Indian Christians look to Supreme Court for religious freedom
Petition filed after Rajasthan court rules that people wishing to change religion must contact authorities
Indian Buddhist monks attend a ceremony in Ahmedabad in September 2017 when 200 people from the Dalit community and other castes converted to Buddhism. (Photo by Sam Panthaky/AFP)
ucanews.com reporter, New Delhi
April 8, 2019
April 8, 2019
Christian leaders and activists in India are pinning hopes on the Supreme Court to set aside guidelines made by a state court on individuals changing religion.
India’s top court on April 5 postponed hearing a petition of Christian leaders that challenged the guidelines of Rajasthan high court, saying the directions violate religious freedom guaranteed in the constitution.
The court postponed the hearing after the federal government said it needed more time to offer a response to the petition. Christian leaders took up the case after the Rajasthan court on Dec. 14 last year passed general guidelines in restricting conversions.
The court was hearing a habeas corpus petition regarding a Hindu girl who married a Muslim, presumably after changing her religion to Islam.The court directed, among other things, that a person desirous of changing religion should inform the district’s top government official, who would publicize it for a week. “Only after a week’s time, anyone converting for purpose of marriage can do so,” said the court.
The state court’s guideline “infringes upon the fundamental rights of all persons” and violates provisions of the Indian constitution, said Christian leader A.C Michael, whose Alliance Defending Freedom organization was first to object in the Supreme Court.
The directions violate the freedom of religion, equality before law and personal liberty guaranteed to all Indian citizens without any discrimination based on religion, caste, age or gender, Michael said.Laws restricting conversion, commonly called anti-conversion laws, are in force in at least eight of the country’s 29 states but India has no national law banning or restricting conversion.
The Hindu-majority Rajasthan state legislature passed an anti-conversion bill in 2006, but the state governor refused to sign it into law reportedly following objections from religious minorities, primarily Muslims and Christians.Michael said the push for laws and directions restricting conversion comes from Hindu groups who believe their people are forcibly converted for marriage or other purposes.
For Christians there cannot be forcible conversion. “The act of accepting any religious belief or doctrine is a private affair and is and exercised only within a person’s conscience.
The act of conversion is a personal act and does not require the state to be notified of such an act of conversion,” said Michael.Joseph Dias, general secretary of the Catholic Secular Forum, has similar views and said the right to choose or even reject any religion is an individual’s own choice and the government cannot interfere.“Choosing faith is not a crime.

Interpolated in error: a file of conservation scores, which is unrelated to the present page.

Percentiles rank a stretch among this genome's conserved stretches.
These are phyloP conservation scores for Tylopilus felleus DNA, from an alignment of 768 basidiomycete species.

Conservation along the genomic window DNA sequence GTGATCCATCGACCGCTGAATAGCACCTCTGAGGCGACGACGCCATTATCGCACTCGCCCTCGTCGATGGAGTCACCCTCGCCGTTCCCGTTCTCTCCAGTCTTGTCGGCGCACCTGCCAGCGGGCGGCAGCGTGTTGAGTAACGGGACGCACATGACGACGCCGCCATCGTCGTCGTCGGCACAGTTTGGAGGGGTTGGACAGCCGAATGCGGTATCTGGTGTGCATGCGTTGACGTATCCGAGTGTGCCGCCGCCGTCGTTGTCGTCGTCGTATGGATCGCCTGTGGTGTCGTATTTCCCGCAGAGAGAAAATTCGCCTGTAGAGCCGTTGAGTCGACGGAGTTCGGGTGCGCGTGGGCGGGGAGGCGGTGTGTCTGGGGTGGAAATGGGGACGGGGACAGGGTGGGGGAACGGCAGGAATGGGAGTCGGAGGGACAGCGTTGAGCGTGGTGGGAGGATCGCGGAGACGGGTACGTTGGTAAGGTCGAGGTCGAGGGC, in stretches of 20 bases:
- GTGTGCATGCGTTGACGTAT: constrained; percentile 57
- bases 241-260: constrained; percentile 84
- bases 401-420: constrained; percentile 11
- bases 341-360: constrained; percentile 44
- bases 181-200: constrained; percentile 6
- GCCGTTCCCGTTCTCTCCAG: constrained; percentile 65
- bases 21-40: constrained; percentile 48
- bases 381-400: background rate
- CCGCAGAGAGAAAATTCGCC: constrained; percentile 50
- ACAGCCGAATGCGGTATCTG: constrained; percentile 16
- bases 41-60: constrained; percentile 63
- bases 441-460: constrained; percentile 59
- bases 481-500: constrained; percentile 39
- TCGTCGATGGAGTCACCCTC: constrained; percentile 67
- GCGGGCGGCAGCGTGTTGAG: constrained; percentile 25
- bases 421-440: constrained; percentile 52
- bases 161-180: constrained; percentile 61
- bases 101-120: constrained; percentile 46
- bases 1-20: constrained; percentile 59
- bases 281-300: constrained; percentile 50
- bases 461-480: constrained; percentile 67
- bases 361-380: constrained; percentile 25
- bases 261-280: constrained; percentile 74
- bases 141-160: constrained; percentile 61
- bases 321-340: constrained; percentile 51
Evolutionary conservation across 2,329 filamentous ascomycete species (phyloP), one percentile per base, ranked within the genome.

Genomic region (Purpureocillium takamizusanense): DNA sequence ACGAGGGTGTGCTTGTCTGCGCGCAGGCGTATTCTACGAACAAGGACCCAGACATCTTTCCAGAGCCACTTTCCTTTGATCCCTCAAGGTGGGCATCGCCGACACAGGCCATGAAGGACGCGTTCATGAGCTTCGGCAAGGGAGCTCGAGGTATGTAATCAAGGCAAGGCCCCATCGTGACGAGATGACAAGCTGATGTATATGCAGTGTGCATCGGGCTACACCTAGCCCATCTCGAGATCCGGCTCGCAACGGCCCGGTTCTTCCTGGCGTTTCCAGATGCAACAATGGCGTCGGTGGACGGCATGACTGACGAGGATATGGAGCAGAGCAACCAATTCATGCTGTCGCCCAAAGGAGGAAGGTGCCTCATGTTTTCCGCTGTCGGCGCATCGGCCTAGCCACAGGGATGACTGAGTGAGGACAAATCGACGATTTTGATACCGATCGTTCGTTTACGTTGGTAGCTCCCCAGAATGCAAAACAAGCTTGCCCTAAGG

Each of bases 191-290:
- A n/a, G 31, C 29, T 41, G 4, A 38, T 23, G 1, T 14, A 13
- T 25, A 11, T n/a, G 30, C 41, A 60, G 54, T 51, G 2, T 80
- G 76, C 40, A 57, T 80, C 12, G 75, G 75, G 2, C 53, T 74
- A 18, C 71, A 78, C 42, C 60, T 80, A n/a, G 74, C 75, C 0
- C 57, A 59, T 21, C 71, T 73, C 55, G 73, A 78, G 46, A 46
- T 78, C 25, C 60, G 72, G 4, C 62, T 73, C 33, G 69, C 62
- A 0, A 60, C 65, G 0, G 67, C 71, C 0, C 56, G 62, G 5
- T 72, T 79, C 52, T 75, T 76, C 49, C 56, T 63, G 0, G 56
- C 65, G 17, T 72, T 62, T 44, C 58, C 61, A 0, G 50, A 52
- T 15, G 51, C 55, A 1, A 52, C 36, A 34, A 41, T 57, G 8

The court in its order tried to restrict individual liberty and it conflicts with the idea of a secular state where freedom of religion is guaranteed in the constitution itself,” said Dias, adding that he is hopeful that such guidelines will be revoked by the Supreme Court soon.
Allen Brooks, spokesman for the Assam Christian Forum, told ucanews.com that the court has been given the power to make decisions by the constitution and hence it cannot undermine it.“The constitution of the country is very clear about this.
The right to freedom is a very fundamental right of the people living in India. I hope the Supreme Court will reject the guidelines set for conversions by Rajasthan court,” said Brooks.
Hindu groups have often been accused of interpreting Christian mission work in education and health care as fraudulent or being carried out with the ultimate goal of conversion. Despite anti-conversion laws, no Christian has so far been convicted of conversion but in the last decade several cases have been filed.
India’s federal Minister for Home Affairs Rajnath Singh in January openly objected to Christian missionary work.”If somebody wants to accept a religion, he should do that. There should not be any objection to it. But if mass conversion starts happening and a lot of people start changing their religion, then it could be a matter of concern for any country,” Singh said.
He said that in almost all countries, including Britain and America, minorities demand an anti-conversion law. “Here [in India] I see the majority demand that there should be an anti-conversion law. Then it is a matter of concern. It should not happen,” Singh saidHindus form 966 million or 80 percent of India’s population of 1.3 billion. Muslims account for 172 million or 14 percent while Christians comprise 29 million or 2.3 percent.
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